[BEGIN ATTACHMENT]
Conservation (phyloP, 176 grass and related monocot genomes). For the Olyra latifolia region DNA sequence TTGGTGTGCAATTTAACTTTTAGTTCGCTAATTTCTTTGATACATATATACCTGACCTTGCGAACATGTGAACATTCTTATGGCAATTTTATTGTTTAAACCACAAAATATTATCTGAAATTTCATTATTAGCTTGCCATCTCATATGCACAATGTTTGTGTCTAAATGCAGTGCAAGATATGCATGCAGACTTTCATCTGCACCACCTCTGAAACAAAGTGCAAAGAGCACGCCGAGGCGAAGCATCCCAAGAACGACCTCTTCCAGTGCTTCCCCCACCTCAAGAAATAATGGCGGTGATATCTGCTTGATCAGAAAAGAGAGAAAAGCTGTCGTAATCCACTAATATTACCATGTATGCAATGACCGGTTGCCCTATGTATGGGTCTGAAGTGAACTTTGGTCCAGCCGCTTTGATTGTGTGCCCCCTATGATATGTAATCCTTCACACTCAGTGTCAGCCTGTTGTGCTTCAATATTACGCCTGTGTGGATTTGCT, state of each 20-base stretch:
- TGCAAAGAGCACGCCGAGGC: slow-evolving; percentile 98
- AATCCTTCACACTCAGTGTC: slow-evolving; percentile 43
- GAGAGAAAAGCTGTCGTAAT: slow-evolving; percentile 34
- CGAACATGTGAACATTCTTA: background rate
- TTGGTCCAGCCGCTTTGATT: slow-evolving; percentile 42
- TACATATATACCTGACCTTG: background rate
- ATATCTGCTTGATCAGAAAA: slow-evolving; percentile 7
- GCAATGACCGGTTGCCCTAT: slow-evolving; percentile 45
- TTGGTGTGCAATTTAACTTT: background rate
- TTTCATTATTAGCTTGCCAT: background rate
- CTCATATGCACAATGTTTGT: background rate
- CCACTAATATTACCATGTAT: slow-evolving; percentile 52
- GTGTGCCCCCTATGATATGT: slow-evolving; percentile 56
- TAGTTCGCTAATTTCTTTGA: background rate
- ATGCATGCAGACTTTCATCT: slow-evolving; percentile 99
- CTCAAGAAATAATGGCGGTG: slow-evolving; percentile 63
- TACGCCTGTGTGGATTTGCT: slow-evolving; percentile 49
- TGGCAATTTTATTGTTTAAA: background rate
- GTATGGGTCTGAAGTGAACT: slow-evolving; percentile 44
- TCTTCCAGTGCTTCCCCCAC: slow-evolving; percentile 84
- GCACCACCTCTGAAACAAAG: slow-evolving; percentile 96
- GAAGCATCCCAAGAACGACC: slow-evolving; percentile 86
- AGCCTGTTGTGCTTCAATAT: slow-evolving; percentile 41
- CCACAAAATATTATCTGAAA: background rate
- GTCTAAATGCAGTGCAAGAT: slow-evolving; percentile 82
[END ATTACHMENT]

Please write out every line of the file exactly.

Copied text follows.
Conservation (phyloP, 176 grass and related monocot genomes). For the Olyra latifolia region DNA sequence TTGGTGTGCAATTTAACTTTTAGTTCGCTAATTTCTTTGATACATATATACCTGACCTTGCGAACATGTGAACATTCTTATGGCAATTTTATTGTTTAAACCACAAAATATTATCTGAAATTTCATTATTAGCTTGCCATCTCATATGCACAATGTTTGTGTCTAAATGCAGTGCAAGATATGCATGCAGACTTTCATCTGCACCACCTCTGAAACAAAGTGCAAAGAGCACGCCGAGGCGAAGCATCCCAAGAACGACCTCTTCCAGTGCTTCCCCCACCTCAAGAAATAATGGCGGTGATATCTGCTTGATCAGAAAAGAGAGAAAAGCTGTCGTAATCCACTAATATTACCATGTATGCAATGACCGGTTGCCCTATGTATGGGTCTGAAGTGAACTTTGGTCCAGCCGCTTTGATTGTGTGCCCCCTATGATATGTAATCCTTCACACTCAGTGTCAGCCTGTTGTGCTTCAATATTACGCCTGTGTGGATTTGCT, state of each 20-base stretch:
- TGCAAAGAGCACGCCGAGGC: slow-evolving; percentile 98
- AATCCTTCACACTCAGTGTC: slow-evolving; percentile 43
- GAGAGAAAAGCTGTCGTAAT: slow-evolving; percentile 34
- CGAACATGTGAACATTCTTA: background rate
- TTGGTCCAGCCGCTTTGATT: slow-evolving; percentile 42
- TACATATATACCTGACCTTG: background rate
- ATATCTGCTTGATCAGAAAA: slow-evolving; percentile 7
- GCAATGACCGGTTGCCCTAT: slow-evolving; percentile 45
- TTGGTGTGCAATTTAACTTT: background rate
- TTTCATTATTAGCTTGCCAT: background rate
- CTCATATGCACAATGTTTGT: background rate
- CCACTAATATTACCATGTAT: slow-evolving; percentile 52
- GTGTGCCCCCTATGATATGT: slow-evolving; percentile 56
- TAGTTCGCTAATTTCTTTGA: background rate
- ATGCATGCAGACTTTCATCT: slow-evolving; percentile 99
- CTCAAGAAATAATGGCGGTG: slow-evolving; percentile 63
- TACGCCTGTGTGGATTTGCT: slow-evolving; percentile 49
- TGGCAATTTTATTGTTTAAA: background rate
- GTATGGGTCTGAAGTGAACT: slow-evolving; percentile 44
- TCTTCCAGTGCTTCCCCCAC: slow-evolving; percentile 84
- GCACCACCTCTGAAACAAAG: slow-evolving; percentile 96
- GAAGCATCCCAAGAACGACC: slow-evolving; percentile 86
- AGCCTGTTGTGCTTCAATAT: slow-evolving; percentile 41
- CCACAAAATATTATCTGAAA: background rate
- GTCTAAATGCAGTGCAAGAT: slow-evolving; percentile 82